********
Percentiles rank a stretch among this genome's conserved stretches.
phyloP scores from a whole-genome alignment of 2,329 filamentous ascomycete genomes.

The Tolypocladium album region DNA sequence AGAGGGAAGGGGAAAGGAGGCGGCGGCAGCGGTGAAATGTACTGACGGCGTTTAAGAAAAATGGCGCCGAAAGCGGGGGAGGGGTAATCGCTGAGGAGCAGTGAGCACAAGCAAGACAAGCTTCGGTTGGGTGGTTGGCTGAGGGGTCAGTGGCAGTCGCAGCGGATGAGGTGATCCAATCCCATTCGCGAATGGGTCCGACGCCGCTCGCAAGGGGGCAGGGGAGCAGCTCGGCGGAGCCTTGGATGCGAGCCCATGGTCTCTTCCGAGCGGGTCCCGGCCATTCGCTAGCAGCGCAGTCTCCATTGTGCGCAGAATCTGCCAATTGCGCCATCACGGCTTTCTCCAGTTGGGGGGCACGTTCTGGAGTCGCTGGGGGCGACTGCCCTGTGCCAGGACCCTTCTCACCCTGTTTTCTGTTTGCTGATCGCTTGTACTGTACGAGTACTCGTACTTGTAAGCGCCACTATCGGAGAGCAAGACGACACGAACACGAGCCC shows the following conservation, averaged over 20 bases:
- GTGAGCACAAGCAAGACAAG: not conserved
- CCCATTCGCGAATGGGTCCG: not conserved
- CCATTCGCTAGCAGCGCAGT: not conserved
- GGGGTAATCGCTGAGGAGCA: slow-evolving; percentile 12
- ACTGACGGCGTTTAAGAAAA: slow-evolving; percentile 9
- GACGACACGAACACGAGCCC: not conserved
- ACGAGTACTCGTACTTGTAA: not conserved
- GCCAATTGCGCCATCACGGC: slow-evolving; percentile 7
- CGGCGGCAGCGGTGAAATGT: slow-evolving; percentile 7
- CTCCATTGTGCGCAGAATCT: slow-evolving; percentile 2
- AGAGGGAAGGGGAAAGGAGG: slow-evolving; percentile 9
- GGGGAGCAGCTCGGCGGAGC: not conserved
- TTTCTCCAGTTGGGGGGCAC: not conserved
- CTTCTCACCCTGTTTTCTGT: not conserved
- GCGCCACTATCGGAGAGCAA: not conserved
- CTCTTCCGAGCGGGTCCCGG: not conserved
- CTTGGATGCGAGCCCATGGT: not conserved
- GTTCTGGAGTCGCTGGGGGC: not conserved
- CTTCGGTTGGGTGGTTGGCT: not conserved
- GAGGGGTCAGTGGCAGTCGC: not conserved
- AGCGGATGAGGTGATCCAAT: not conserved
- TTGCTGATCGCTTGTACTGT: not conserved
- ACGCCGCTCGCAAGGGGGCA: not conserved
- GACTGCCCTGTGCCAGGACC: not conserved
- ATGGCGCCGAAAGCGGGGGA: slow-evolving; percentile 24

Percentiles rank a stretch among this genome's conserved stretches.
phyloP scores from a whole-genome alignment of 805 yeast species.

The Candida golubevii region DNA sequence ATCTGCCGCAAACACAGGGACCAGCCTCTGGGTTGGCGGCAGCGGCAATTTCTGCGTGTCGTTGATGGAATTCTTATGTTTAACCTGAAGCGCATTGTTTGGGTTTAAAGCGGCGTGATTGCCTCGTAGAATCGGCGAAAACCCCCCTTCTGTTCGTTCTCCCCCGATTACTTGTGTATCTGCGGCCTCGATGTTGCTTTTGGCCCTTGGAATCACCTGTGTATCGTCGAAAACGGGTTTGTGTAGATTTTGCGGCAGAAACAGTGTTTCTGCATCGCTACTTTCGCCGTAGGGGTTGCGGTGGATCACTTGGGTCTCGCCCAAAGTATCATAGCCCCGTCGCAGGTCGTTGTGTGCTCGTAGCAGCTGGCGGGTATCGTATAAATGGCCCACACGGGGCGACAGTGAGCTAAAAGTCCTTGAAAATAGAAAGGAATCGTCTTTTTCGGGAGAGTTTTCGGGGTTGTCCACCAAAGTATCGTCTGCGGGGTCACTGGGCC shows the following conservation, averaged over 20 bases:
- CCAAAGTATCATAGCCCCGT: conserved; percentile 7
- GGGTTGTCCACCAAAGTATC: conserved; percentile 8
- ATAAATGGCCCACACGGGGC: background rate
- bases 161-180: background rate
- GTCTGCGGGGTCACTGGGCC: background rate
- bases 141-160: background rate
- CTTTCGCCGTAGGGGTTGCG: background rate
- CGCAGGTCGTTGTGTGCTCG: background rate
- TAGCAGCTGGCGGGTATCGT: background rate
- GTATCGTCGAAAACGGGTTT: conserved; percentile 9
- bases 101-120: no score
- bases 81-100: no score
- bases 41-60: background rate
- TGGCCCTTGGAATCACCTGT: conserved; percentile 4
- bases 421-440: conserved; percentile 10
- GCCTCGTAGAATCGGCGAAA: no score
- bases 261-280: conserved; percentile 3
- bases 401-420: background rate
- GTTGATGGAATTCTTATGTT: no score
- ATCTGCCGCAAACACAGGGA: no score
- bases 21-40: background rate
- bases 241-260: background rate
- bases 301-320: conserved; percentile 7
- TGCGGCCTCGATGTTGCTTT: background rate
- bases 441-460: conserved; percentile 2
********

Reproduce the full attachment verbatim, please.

Percentiles rank a stretch among this genome's conserved stretches.
phyloP scores from a whole-genome alignment of 2,329 filamentous ascomycete genomes.

The Tolypocladium album region DNA sequence AGAGGGAAGGGGAAAGGAGGCGGCGGCAGCGGTGAAATGTACTGACGGCGTTTAAGAAAAATGGCGCCGAAAGCGGGGGAGGGGTAATCGCTGAGGAGCAGTGAGCACAAGCAAGACAAGCTTCGGTTGGGTGGTTGGCTGAGGGGTCAGTGGCAGTCGCAGCGGATGAGGTGATCCAATCCCATTCGCGAATGGGTCCGACGCCGCTCGCAAGGGGGCAGGGGAGCAGCTCGGCGGAGCCTTGGATGCGAGCCCATGGTCTCTTCCGAGCGGGTCCCGGCCATTCGCTAGCAGCGCAGTCTCCATTGTGCGCAGAATCTGCCAATTGCGCCATCACGGCTTTCTCCAGTTGGGGGGCACGTTCTGGAGTCGCTGGGGGCGACTGCCCTGTGCCAGGACCCTTCTCACCCTGTTTTCTGTTTGCTGATCGCTTGTACTGTACGAGTACTCGTACTTGTAAGCGCCACTATCGGAGAGCAAGACGACACGAACACGAGCCC shows the following conservation, averaged over 20 bases:
- GTGAGCACAAGCAAGACAAG: not conserved
- CCCATTCGCGAATGGGTCCG: not conserved
- CCATTCGCTAGCAGCGCAGT: not conserved
- GGGGTAATCGCTGAGGAGCA: slow-evolving; percentile 12
- ACTGACGGCGTTTAAGAAAA: slow-evolving; percentile 9
- GACGACACGAACACGAGCCC: not conserved
- ACGAGTACTCGTACTTGTAA: not conserved
- GCCAATTGCGCCATCACGGC: slow-evolving; percentile 7
- CGGCGGCAGCGGTGAAATGT: slow-evolving; percentile 7
- CTCCATTGTGCGCAGAATCT: slow-evolving; percentile 2
- AGAGGGAAGGGGAAAGGAGG: slow-evolving; percentile 9
- GGGGAGCAGCTCGGCGGAGC: not conserved
- TTTCTCCAGTTGGGGGGCAC: not conserved
- CTTCTCACCCTGTTTTCTGT: not conserved
- GCGCCACTATCGGAGAGCAA: not conserved
- CTCTTCCGAGCGGGTCCCGG: not conserved
- CTTGGATGCGAGCCCATGGT: not conserved
- GTTCTGGAGTCGCTGGGGGC: not conserved
- CTTCGGTTGGGTGGTTGGCT: not conserved
- GAGGGGTCAGTGGCAGTCGC: not conserved
- AGCGGATGAGGTGATCCAAT: not conserved
- TTGCTGATCGCTTGTACTGT: not conserved
- ACGCCGCTCGCAAGGGGGCA: not conserved
- GACTGCCCTGTGCCAGGACC: not conserved
- ATGGCGCCGAAAGCGGGGGA: slow-evolving; percentile 24

Percentiles rank a stretch among this genome's conserved stretches.
phyloP scores from a whole-genome alignment of 805 yeast species.

The Candida golubevii region DNA sequence ATCTGCCGCAAACACAGGGACCAGCCTCTGGGTTGGCGGCAGCGGCAATTTCTGCGTGTCGTTGATGGAATTCTTATGTTTAACCTGAAGCGCATTGTTTGGGTTTAAAGCGGCGTGATTGCCTCGTAGAATCGGCGAAAACCCCCCTTCTGTTCGTTCTCCCCCGATTACTTGTGTATCTGCGGCCTCGATGTTGCTTTTGGCCCTTGGAATCACCTGTGTATCGTCGAAAACGGGTTTGTGTAGATTTTGCGGCAGAAACAGTGTTTCTGCATCGCTACTTTCGCCGTAGGGGTTGCGGTGGATCACTTGGGTCTCGCCCAAAGTATCATAGCCCCGTCGCAGGTCGTTGTGTGCTCGTAGCAGCTGGCGGGTATCGTATAAATGGCCCACACGGGGCGACAGTGAGCTAAAAGTCCTTGAAAATAGAAAGGAATCGTCTTTTTCGGGAGAGTTTTCGGGGTTGTCCACCAAAGTATCGTCTGCGGGGTCACTGGGCC shows the following conservation, averaged over 20 bases:
- CCAAAGTATCATAGCCCCGT: conserved; percentile 7
- GGGTTGTCCACCAAAGTATC: conserved; percentile 8
- ATAAATGGCCCACACGGGGC: background rate
- bases 161-180: background rate
- GTCTGCGGGGTCACTGGGCC: background rate
- bases 141-160: background rate
- CTTTCGCCGTAGGGGTTGCG: background rate
- CGCAGGTCGTTGTGTGCTCG: background rate
- TAGCAGCTGGCGGGTATCGT: background rate
- GTATCGTCGAAAACGGGTTT: conserved; percentile 9
- bases 101-120: no score
- bases 81-100: no score
- bases 41-60: background rate
- TGGCCCTTGGAATCACCTGT: conserved; percentile 4
- bases 421-440: conserved; percentile 10
- GCCTCGTAGAATCGGCGAAA: no score
- bases 261-280: conserved; percentile 3
- bases 401-420: background rate
- GTTGATGGAATTCTTATGTT: no score
- ATCTGCCGCAAACACAGGGA: no score
- bases 21-40: background rate
- bases 241-260: background rate
- bases 301-320: conserved; percentile 7
- TGCGGCCTCGATGTTGCTTT: background rate
- bases 441-460: conserved; percentile 2